And laughed upon the very brow of death!
Like them I'll wrench disaster from its aim,
Thrust woe aside,-Why have I drawn my sword?
Madness could never feel so calm, and yet
This prowling dizziness that lures me on
With whispered satisfaction of repose,-
But let me reason. If I kill myself,—
A heart immortal is destruction proof!

But, granting it were done-if I should kill myself-
'Tis strange that I should like a huckster stand
And stutter in a doubt! I'll let me see-
That-tut. (Sheaths his sword.)
The madness lies in thinking myself mad.

DE MORTIMER (going to her.)

Let us sit down. (They sit.)

Look at me, wife. What did I say just now?



DE MORTIMER (aside.)

Her cheek is wet.


Ah, me! Pale-pale again. Husband! How fixed his eye is! Husband, are you well?


I cannot recollect what 'twas I said;

But 'twas a tune I know that sounded harsh.


The instrument we love is never harsh, Let sound what tune it will.


Thou best of wives!

Forgiveness is a music on thy tongue,
As native as the honey to the bee.

You see, I—I am checkered from myself :-
Tell me what 'twas I said?


You lack repose:

An o'ertasked strength will bend down iron nerves.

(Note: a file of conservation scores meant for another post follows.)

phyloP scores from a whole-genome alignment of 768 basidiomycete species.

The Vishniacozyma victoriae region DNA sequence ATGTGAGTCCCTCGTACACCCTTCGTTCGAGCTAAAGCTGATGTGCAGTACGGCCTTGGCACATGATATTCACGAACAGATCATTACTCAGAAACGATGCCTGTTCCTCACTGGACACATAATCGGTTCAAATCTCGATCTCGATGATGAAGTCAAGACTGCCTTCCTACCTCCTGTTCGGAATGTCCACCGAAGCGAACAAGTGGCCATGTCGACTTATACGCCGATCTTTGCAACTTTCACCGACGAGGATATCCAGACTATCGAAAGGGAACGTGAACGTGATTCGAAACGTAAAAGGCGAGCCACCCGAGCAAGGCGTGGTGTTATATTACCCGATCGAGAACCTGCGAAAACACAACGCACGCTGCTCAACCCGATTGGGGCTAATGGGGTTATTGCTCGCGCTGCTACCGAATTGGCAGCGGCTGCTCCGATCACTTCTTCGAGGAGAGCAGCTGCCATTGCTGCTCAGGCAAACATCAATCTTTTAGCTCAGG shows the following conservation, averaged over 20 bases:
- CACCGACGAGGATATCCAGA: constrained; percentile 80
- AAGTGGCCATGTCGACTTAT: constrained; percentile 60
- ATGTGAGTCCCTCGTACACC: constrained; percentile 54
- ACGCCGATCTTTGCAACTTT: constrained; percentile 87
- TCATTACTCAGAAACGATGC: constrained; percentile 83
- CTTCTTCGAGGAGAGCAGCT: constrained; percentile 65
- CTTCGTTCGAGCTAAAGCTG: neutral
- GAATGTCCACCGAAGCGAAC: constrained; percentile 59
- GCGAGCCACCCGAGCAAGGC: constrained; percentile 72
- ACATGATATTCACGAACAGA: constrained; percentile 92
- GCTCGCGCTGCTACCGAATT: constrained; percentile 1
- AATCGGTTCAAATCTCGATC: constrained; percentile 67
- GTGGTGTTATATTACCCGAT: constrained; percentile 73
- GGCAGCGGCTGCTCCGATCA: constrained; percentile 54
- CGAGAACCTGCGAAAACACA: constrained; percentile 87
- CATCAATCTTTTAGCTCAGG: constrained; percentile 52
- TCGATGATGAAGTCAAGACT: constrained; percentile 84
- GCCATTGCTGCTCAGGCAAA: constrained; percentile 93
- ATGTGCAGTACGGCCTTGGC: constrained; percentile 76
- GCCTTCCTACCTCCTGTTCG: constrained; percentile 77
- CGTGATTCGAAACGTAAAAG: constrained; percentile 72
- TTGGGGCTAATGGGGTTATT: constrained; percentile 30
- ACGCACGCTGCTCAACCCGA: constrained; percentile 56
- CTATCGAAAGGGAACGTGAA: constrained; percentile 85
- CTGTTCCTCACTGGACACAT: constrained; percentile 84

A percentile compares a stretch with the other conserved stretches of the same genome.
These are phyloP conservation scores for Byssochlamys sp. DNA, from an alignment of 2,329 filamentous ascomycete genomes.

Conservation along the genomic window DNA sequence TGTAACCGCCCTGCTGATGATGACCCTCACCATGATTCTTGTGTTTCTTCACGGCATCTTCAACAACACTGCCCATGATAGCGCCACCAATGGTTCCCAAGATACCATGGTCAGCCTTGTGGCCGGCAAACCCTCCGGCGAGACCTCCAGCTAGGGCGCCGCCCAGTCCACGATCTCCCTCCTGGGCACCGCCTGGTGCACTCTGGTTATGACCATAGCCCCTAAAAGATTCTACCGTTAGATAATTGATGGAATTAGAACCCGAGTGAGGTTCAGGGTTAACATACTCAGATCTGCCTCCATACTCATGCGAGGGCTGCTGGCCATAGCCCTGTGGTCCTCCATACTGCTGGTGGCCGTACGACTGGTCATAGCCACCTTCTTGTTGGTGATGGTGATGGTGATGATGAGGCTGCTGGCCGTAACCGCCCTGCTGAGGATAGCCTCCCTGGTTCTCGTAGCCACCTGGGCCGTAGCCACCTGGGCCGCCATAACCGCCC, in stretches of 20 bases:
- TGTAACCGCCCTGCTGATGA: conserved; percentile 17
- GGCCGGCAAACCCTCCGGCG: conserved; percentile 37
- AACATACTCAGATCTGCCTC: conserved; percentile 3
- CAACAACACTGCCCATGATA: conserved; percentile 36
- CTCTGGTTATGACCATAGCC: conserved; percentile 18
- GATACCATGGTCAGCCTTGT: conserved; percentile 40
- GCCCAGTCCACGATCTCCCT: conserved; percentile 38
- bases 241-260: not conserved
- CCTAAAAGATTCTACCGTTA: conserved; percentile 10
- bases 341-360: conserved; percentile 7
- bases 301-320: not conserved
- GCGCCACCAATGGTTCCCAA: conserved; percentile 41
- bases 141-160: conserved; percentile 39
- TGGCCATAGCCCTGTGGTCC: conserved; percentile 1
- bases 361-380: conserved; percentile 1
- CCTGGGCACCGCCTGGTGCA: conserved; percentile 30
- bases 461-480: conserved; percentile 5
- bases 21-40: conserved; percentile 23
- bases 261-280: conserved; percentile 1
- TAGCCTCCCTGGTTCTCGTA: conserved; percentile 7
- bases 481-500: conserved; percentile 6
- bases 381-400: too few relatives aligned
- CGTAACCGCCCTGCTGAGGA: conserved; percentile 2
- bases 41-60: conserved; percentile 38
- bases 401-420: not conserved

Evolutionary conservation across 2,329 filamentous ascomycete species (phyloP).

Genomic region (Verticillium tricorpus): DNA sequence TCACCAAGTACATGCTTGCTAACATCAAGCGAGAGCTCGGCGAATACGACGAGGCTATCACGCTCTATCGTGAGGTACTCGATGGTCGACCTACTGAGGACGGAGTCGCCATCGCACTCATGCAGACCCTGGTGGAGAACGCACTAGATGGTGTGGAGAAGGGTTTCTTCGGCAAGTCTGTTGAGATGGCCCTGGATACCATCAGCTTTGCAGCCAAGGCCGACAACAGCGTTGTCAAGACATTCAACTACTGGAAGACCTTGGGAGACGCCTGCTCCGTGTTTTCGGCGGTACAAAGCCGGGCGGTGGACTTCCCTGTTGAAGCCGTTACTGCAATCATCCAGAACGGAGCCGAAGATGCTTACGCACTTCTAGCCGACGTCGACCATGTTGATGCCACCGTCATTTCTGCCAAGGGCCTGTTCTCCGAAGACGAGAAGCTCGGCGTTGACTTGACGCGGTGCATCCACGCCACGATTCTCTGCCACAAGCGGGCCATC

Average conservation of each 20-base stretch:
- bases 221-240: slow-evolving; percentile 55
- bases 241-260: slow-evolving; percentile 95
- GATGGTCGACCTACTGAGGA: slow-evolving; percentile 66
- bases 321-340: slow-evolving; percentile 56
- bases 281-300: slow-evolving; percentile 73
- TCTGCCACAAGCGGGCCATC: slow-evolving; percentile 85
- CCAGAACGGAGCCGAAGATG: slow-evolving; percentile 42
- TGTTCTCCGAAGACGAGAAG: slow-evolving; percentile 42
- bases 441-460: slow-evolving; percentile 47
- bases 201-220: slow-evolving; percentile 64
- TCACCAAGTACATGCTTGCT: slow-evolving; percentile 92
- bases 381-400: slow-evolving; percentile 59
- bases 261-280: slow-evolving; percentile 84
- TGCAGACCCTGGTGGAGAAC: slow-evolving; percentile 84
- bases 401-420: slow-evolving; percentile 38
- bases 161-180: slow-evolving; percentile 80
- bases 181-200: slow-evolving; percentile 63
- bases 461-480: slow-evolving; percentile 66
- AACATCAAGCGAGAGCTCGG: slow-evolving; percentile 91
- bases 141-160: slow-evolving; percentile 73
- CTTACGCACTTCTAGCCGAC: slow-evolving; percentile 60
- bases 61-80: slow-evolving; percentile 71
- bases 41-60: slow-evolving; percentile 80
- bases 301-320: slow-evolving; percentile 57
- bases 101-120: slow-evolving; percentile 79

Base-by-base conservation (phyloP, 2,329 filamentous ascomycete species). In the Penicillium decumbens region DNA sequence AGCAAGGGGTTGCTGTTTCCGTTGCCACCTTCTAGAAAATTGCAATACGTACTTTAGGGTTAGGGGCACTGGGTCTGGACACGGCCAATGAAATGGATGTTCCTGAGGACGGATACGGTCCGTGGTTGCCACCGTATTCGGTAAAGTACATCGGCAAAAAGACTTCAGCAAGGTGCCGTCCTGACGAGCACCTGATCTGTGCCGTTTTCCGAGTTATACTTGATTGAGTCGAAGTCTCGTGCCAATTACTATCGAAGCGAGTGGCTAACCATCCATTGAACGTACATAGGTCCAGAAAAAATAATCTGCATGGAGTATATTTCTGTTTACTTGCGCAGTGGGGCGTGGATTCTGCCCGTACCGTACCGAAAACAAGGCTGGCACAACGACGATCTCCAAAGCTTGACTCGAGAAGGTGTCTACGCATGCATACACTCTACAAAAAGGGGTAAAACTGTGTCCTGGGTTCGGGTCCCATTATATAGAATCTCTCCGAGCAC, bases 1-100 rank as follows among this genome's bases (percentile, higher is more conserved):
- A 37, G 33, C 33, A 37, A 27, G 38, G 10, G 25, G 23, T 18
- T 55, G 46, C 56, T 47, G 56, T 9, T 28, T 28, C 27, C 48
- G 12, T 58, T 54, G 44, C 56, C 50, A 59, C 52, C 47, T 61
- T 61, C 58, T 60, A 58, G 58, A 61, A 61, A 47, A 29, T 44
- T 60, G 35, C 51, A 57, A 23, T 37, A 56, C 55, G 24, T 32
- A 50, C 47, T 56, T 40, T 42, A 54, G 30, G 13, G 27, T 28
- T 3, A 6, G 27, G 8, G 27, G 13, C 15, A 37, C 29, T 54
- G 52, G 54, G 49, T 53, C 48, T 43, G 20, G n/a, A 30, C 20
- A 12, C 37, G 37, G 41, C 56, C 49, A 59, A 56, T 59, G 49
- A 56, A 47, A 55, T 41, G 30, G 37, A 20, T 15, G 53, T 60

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My eye turns back to twenty years ago: The loveliest lady, where loveliness is rife, Rejects a prince's hand,―her hand clasps mine, With lofty hopes to my poor fortune bowed; She leaves the Court with me; gives me such love As never yet sprung up by sorrow's side,


And had it all repaid. and paid again,


I can read my whole life in that one smile.


ART. XIV. Scientific Wanderings.-Ey the Rev. R. FRAZER. THE " Wanderings" are the "results of observation and experiment; being an attempt to illustrate the elements of physics, by an appeal to natural and experimental phenomena." The travels, therefore, are fictitious in so far as the frame-work is concerned. However, there is no romance in the scientific matter of the little volume, the author following natural operations in the selection of his examples, instead of artificial experiment; conceiving that such is the best method in order to create a taste for physics, and for furnishing an introduction to this branch of study. Air is the subject of the book, and the ascent of the Peak of Tenriffe givesrise at the starting to a discourse on the necessity of air to breathing and hearing. Dr. Woodbroke and two youths are the voyagers and travellers; and wherever they go they find occasion for studying and conversing about air. By means of incident and description introduced with probable effect, the book is rendered entertaining as well as instructive. Numerous wood-cuts enhance the value of the work.